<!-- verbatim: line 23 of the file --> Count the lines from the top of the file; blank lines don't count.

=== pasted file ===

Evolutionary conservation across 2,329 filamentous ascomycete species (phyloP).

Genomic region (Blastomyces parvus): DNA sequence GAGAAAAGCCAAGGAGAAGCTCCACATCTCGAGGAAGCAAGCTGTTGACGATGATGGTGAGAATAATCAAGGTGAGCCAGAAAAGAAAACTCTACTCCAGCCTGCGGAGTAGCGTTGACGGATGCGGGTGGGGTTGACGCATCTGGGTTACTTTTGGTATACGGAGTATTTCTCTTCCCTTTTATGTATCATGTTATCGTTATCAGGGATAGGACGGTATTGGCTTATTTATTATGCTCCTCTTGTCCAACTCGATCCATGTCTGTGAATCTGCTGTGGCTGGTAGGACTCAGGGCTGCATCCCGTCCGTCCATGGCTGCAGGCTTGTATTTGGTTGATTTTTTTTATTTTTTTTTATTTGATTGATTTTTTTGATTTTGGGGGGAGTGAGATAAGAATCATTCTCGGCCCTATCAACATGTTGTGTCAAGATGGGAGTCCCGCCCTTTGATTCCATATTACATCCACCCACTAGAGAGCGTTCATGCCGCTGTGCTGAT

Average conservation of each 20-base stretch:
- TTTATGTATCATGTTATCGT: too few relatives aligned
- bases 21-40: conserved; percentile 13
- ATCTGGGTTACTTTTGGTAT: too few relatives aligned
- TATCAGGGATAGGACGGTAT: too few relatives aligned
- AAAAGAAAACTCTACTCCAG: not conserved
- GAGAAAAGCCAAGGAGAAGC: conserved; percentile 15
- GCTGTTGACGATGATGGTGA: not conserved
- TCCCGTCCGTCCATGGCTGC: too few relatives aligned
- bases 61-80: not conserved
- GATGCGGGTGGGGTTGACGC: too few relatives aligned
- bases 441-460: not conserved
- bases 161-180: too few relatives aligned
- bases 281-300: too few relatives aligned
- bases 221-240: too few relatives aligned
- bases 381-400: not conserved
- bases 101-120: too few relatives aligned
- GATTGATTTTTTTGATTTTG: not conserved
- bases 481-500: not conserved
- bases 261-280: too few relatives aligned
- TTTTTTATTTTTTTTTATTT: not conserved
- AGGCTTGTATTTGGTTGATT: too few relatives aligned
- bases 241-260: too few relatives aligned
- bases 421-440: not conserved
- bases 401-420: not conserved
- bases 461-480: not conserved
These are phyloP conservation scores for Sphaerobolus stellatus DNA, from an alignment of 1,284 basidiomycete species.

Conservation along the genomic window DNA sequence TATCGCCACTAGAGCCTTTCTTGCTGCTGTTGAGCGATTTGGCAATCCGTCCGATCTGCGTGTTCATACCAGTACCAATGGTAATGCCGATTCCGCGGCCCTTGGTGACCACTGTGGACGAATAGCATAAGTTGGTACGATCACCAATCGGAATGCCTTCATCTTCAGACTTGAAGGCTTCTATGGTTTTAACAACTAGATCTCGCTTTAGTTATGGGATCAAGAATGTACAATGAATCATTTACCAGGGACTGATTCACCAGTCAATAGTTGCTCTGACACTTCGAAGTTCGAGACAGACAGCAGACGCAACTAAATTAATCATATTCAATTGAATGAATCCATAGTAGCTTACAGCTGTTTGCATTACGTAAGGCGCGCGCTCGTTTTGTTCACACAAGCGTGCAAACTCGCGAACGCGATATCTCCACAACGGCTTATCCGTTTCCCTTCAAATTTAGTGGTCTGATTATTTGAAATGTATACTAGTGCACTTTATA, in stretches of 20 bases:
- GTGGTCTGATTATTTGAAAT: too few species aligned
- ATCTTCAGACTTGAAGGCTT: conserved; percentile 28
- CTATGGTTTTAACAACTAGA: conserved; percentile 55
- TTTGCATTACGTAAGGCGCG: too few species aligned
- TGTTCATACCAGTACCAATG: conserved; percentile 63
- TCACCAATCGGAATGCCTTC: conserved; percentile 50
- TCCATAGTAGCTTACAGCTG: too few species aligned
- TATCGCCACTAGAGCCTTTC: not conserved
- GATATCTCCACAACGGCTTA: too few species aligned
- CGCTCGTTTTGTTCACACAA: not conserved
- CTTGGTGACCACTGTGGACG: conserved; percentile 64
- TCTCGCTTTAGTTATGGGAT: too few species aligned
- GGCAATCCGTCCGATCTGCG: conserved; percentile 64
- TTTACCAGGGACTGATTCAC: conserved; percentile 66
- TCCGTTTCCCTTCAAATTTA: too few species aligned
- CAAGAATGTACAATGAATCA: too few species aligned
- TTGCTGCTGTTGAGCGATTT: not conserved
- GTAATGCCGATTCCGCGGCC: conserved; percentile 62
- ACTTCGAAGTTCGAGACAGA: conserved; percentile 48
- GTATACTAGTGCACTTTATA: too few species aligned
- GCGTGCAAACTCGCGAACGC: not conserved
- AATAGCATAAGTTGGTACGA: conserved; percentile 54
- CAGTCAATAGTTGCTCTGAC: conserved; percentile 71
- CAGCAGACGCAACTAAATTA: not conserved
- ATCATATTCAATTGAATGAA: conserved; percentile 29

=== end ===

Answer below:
- TTTTTTATTTTTTTTTATTT: not conserved